We’ve seen QR codes been used for marketing but on vaccines? That’s what the Center for Disease Control (CDC) is recommending, so that errors in data collection reduce. They will also help providers automatically upload the patient’s data to Electronic Health Records (EHRs).
QR codes increase data accuracy
2D barcodes pack in more data than linear barcodes. Right now, linear bar codes only have vaccine product information. But, the National Childhood Vaccine Injury Act (NCVIA) also requires documentation of the vaccine lot number. Additionally, the American Academy of Pediatrics (AAP) suggests documenting the vaccine’s expiry date.
As of now, this data is entered by hand or typed in the EHR and then the state Immunization Information System (IIS). “I often see transcription errors where eight (8) and “B” or zero (0) and “O” have been mixed up,” says a clinician who took part in CDC’s pilot study on using QR codes on vaccines.
Also, it can be tough to read the lot number and expiry date stamped on some vaccine packages. “The lot number is critical in instances such as a product recall,” says CDC. The Center ran a pilot project on QR codes for vaccines from 2011 that finished this year. It included vaccine manufacturers like GSK, immunizing providers like pediatricians, and EMR vendors.
The pilot found that data accuracy improved significantly with the use of QR codes. Also, “it’s now cheaper to use 2D barcodes than not use them,” says Alan O’Connor, a senior economist at RTI International.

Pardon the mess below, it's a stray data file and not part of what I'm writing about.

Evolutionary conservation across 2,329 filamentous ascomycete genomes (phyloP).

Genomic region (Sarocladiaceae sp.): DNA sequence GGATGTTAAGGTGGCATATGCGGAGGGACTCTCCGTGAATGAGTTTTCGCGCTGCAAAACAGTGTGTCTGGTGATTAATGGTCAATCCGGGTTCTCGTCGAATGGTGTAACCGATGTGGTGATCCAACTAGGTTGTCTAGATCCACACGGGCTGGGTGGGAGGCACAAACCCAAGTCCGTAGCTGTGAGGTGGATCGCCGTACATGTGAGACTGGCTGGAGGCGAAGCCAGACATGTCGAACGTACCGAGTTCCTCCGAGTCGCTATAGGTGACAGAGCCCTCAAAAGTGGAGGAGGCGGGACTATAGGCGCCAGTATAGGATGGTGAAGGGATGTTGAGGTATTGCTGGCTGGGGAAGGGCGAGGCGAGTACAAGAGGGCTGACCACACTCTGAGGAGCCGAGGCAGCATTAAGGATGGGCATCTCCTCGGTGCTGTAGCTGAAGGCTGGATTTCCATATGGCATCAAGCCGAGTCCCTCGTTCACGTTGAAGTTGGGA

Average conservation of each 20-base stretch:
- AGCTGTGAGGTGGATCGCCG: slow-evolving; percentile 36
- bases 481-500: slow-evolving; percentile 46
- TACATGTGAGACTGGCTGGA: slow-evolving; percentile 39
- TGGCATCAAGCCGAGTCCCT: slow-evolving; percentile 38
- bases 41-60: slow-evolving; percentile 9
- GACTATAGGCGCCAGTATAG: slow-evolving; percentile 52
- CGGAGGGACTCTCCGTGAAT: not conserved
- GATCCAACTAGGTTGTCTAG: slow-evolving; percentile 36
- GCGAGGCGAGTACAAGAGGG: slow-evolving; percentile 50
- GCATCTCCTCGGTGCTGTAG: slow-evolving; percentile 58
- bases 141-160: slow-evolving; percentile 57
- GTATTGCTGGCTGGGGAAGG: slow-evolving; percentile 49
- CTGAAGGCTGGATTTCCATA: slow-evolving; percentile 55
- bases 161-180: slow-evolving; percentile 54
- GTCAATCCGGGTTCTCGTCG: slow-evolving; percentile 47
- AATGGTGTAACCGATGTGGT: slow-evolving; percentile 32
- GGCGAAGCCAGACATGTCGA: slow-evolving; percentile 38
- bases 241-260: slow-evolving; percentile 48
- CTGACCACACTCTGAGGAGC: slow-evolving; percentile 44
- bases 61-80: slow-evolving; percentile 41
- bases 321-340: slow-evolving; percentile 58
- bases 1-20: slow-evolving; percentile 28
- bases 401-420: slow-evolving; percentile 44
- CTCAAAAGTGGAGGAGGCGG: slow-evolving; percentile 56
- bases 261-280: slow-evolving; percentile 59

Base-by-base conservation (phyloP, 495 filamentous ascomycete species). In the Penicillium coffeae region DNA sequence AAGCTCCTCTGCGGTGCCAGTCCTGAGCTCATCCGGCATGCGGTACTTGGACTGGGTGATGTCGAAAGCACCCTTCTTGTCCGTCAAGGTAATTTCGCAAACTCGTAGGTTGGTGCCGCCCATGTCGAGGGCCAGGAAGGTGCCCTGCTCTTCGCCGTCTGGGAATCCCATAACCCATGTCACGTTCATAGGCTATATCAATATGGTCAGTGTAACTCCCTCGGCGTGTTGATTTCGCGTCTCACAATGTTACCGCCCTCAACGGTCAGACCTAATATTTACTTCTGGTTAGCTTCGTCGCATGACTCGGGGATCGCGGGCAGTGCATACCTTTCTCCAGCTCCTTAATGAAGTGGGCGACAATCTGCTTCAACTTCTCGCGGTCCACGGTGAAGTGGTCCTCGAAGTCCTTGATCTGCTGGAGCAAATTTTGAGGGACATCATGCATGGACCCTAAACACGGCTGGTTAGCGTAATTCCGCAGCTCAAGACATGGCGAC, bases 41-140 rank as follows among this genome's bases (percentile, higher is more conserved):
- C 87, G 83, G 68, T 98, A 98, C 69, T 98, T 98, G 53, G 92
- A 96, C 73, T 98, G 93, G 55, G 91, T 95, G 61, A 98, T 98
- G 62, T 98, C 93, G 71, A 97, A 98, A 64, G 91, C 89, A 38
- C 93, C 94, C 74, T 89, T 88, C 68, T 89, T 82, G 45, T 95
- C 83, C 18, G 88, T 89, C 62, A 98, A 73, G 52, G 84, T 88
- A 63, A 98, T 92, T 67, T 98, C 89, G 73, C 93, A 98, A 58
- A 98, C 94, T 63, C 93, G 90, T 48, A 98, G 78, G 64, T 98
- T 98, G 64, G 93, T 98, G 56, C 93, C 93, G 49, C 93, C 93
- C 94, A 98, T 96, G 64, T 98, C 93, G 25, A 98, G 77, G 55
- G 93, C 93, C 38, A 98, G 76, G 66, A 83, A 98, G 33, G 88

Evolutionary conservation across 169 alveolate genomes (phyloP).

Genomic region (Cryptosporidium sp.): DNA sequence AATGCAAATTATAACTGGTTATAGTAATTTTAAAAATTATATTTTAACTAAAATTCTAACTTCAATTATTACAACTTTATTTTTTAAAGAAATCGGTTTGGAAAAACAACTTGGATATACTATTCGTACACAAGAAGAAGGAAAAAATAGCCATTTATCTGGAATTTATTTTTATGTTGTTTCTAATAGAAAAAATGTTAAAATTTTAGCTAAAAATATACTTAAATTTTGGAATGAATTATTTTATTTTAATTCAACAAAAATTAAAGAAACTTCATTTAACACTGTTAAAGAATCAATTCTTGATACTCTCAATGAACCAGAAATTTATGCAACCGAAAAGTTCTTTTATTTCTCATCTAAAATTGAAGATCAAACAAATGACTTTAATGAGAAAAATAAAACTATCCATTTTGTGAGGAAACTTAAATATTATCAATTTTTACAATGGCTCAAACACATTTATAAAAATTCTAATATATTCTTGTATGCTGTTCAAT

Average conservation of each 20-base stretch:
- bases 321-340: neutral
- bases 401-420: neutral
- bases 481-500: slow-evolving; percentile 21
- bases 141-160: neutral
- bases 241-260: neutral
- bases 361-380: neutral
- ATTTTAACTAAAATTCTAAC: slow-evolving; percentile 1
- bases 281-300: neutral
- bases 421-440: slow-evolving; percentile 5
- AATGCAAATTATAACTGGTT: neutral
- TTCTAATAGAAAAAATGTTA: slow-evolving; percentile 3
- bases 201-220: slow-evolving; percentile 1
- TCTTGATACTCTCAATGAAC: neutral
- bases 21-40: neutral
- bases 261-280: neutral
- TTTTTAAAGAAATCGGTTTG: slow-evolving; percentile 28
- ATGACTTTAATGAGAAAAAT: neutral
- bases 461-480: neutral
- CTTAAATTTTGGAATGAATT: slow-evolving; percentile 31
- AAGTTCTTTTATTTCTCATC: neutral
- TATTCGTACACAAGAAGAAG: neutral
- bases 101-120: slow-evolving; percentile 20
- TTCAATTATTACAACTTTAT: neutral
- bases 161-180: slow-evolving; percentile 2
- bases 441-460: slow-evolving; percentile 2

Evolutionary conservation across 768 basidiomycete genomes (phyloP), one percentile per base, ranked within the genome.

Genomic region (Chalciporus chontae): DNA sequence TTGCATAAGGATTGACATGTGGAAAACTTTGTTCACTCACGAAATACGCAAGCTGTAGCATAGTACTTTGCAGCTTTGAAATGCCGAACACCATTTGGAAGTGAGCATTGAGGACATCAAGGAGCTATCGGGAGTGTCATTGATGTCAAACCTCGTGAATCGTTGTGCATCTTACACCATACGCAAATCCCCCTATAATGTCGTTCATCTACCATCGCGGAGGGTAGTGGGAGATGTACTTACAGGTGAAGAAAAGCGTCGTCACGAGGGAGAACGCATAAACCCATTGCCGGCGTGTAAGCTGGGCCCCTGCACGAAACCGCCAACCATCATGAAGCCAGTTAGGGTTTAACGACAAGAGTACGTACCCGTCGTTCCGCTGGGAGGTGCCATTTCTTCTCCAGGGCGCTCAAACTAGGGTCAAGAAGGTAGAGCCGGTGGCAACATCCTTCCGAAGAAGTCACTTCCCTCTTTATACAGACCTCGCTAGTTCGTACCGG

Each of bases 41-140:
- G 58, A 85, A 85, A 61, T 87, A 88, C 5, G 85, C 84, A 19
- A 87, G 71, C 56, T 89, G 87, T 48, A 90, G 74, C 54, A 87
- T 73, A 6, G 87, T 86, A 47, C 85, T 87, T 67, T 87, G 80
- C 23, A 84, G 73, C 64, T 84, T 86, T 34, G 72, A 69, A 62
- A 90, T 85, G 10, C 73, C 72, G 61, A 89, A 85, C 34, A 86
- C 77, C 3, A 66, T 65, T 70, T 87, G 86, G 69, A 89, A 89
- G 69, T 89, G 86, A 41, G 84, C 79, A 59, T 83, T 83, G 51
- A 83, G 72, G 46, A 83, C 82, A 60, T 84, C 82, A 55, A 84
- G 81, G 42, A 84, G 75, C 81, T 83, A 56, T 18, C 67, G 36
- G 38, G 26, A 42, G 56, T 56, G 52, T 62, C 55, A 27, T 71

QR codes are time saving and improve safety
Other benefits include a saving in time, which can add up if entries need to be made by hand. Considering a pediatrician does many vaccines in a day, this figure can be high. Time spent rectifying a wrong handwritten entry is even more, so scanning saves this time too.
Patient safety is also greater, as accurate information in case of product recalls is available with automated updation of EHRs. There is also less chance of duplicate vaccine administration, as the patient’s EHR will show vaccines received. We’ve talked earlier about ways in which QR codes are used to get patient information.
Data collection from QR codes on vaccines is valuable from a research point of view as well. Through regular electronic scanning of information contained in 2D barcodes, we believe that a more accurate and complete picture of U.S. vaccine usage could emerge,” says Dr. Leonard Friedland, VP, Scientific Affairs and Public Policy, GSK Vaccines, North America.
Another study reveals that the net economic benefits of using 2D barcodes on vaccines are forecasted to be $310-$ 334 million, from 2011-2023.